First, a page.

The Goal 

The goal is not one that we should expect to arrive at. We won't wake up one morning, look outside and see the sun shining and hear the birds tweeting and realise that the fight is over. Readers of this site may have differing opinions as to where the meta-narrative of human history is taking us, if anywhere, but for as far as our limited minds can see and understand we know that the goal is to be pursued perpetually.

And yet it is a specific goal and a very high goal: 

Imagine a world where we we really did live as equals, where the interests of one group were no longer mutually exclusive to another, free from war, free from hierarchy, free from oppression and exploitation. Imagine in world where we were free to focus on love and creativity, free to travel and free to contribute our uniqueness to society. If this kind of world can even be imagined then why not aim for it?

Let's not even start out on this journey with an already limited preconception of how much better things could or should get, to do so would stifle our own energies and would be strategical suicide; like letting slip the minimum you'd settle for from the outset when trying to make a deal. The message we need to internalise, and we need to make sure that the authorities and the elites hear it too, is that we are not looking to settle at all. We are pushing with all our energy and strength for a revolution and standing in our way risks them being knocked down and crushed.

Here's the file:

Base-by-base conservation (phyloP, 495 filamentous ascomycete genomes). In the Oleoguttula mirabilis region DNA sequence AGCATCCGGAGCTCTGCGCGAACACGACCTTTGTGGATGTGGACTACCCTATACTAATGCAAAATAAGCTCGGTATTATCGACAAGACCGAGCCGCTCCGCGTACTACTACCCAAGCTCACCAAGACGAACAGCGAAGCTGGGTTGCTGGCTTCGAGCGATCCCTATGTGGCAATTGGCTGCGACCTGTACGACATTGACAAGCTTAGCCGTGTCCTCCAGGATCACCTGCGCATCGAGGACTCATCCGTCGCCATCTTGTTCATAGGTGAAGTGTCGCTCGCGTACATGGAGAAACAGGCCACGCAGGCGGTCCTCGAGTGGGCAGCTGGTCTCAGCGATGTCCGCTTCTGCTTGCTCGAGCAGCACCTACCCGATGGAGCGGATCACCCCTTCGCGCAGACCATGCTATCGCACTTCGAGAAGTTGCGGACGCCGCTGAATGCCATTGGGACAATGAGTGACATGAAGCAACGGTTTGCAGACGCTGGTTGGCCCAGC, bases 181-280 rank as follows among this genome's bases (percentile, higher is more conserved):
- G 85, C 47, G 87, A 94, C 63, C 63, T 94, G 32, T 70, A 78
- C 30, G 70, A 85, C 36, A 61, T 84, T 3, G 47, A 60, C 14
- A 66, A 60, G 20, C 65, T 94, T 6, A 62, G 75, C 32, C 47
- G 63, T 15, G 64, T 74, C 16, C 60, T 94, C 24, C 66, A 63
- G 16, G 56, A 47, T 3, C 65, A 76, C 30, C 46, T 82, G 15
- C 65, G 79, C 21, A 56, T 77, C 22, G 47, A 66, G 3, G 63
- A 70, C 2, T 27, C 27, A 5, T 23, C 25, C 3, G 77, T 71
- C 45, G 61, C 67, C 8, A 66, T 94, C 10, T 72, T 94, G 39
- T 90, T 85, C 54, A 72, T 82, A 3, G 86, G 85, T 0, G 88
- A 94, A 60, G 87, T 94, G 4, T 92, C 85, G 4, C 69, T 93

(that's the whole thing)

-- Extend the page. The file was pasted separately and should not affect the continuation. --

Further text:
For some people the word anarchism might conjure up images of chaos and destruction, or simply immature teenage rebellion. Anarchism is just the word that many of use to describe our yearnings for the kinds of freedom and justice described above, anarchism is meaningful to me but if it means nothing in your culture or to you personally then ignore it and imagine another word in it's place. 

Anarchists are people who believe that the root of many of our problems is found in the way in which our societies are organised and the defining characteristic of the way in which we are organised is hierarchy. hierarchy cannot be reformed, it must be replaced.